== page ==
‘They did not let up’: rare video of platypuses fighting captured by Tasmanian farmer
For 20 minutes Esme Atkinson stood near the bank of a dam at the farm where she works watching the two platypuses spinning each other around in circles, similar to a “crocodile roll”, and lift their bodies upright using their back tail in order to tussle with their feet.
Dr Gilad Bino, a platypus researcher at the University of New South Wales Centre for Ecosystem Science, said this behaviour is normal for male platypuses as they battle to be the alpha in the eyes of female platypuses in the lead up to breeding season in September.
Bino said it is not unusual for male platypuses, which are nocturnal and often skittish, to have scarring from the battle wounds around this time of year. Although it is rare for humans to spot this sparring behaviour.
Esme Atkinson captured and shared the video via Instagram describing the showdown as a “Platypus fight club!”. According to The Guardian, she spotted the contestants along the water’s edge near a dam on the farm where she works in northern Tasmania and watched the pugilistic proceedings for some 20 minutes. “They did not let up in the time I was there, I could have stayed for longer but felt I was imposing,” Atkinson’s quoted as saying.
The tussle she filmed is a vigorous one, to say the least, with much thrashing and grappling along the shoreline. Uncommon to actually spy though it might be (as the retiring, mainly nocturnal platypus is in general), the fight has a clear-cut explanation: It likely represents a territorial match between two male platypuses keen on spending some quality time with receptive females.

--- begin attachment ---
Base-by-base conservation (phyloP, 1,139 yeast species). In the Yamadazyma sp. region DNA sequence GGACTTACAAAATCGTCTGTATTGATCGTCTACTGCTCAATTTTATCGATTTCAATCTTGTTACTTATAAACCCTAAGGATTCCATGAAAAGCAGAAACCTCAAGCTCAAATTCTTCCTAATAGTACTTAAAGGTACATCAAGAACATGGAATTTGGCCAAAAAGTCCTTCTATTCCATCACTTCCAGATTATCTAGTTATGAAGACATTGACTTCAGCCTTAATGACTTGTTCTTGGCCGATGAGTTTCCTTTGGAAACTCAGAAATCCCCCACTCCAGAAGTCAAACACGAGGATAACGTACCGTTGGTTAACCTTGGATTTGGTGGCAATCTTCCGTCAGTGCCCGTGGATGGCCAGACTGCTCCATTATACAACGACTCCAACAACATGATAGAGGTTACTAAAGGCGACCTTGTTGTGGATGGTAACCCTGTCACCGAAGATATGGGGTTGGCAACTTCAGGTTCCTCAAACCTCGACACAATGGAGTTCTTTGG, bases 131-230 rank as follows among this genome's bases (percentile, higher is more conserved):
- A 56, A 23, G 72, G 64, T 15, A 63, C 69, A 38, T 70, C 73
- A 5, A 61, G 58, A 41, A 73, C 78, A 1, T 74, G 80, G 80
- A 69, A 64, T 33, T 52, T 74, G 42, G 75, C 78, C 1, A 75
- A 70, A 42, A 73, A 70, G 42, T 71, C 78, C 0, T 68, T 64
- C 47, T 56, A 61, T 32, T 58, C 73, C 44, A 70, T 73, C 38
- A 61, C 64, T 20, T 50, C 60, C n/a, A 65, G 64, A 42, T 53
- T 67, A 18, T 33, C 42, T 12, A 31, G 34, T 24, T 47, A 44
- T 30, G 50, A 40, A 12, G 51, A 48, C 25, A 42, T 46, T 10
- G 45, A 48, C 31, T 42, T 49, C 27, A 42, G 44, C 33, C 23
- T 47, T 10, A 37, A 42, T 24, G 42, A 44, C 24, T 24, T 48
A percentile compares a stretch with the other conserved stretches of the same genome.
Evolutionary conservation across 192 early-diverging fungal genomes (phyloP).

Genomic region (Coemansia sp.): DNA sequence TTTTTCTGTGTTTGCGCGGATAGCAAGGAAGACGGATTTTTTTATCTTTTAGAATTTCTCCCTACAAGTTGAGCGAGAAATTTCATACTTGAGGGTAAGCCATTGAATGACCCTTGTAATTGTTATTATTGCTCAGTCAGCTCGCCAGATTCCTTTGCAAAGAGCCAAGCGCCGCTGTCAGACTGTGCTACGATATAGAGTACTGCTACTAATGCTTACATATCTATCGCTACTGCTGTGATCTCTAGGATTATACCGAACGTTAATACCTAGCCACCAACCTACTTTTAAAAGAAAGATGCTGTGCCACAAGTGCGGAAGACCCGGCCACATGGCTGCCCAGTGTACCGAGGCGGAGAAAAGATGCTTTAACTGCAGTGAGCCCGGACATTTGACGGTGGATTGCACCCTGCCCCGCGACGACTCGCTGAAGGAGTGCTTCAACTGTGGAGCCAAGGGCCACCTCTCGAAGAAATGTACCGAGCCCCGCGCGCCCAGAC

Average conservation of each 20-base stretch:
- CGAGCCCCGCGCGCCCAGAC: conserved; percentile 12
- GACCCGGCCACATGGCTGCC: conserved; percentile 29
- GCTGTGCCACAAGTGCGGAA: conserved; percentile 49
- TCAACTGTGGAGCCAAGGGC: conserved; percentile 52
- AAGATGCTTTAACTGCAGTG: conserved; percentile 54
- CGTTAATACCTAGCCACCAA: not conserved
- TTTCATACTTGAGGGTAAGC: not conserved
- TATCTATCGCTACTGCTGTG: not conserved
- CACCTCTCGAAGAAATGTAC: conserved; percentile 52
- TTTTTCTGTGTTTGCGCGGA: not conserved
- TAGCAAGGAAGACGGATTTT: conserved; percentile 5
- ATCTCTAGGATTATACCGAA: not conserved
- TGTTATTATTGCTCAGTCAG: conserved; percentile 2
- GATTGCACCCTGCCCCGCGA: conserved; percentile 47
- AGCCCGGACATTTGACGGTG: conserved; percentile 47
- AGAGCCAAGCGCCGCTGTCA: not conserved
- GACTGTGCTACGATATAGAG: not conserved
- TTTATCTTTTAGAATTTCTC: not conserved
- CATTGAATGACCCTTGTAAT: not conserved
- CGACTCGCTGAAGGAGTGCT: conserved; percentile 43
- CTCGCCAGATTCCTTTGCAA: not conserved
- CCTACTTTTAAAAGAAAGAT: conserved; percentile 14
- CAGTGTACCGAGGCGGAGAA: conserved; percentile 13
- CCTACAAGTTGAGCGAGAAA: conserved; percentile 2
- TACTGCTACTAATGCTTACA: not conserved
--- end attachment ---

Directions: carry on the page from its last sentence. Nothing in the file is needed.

As the late-winter and spring breeding season approaches, male platypuses generally get more aggressive. And this mounting feistiness coincides with enhancement of their primary weapon, one that sets them apart from nearly all other mammals (and seems incongruous for such a cuddly-looking little bugger): a venomous spur on both of their hindlegs.
This time of year, the spurs enlarge, and the glands that supply them beef up venom production. (Female platypuses boast a vestigial spur structure when young, but it doesn’t deliver venom and usually falls off within their first year.)
Although it’s possible venomous spurs originally evolved as a defensive weapon – they land a very painful, though non-fatal, wound in humans – biologists believe their primary function in the male platypus these days is for duking it out over breeding territory and access to females. The spur can be “cocked” at a right angle to the hindleg when the platypus is ready to deliver a venom-barbed kick.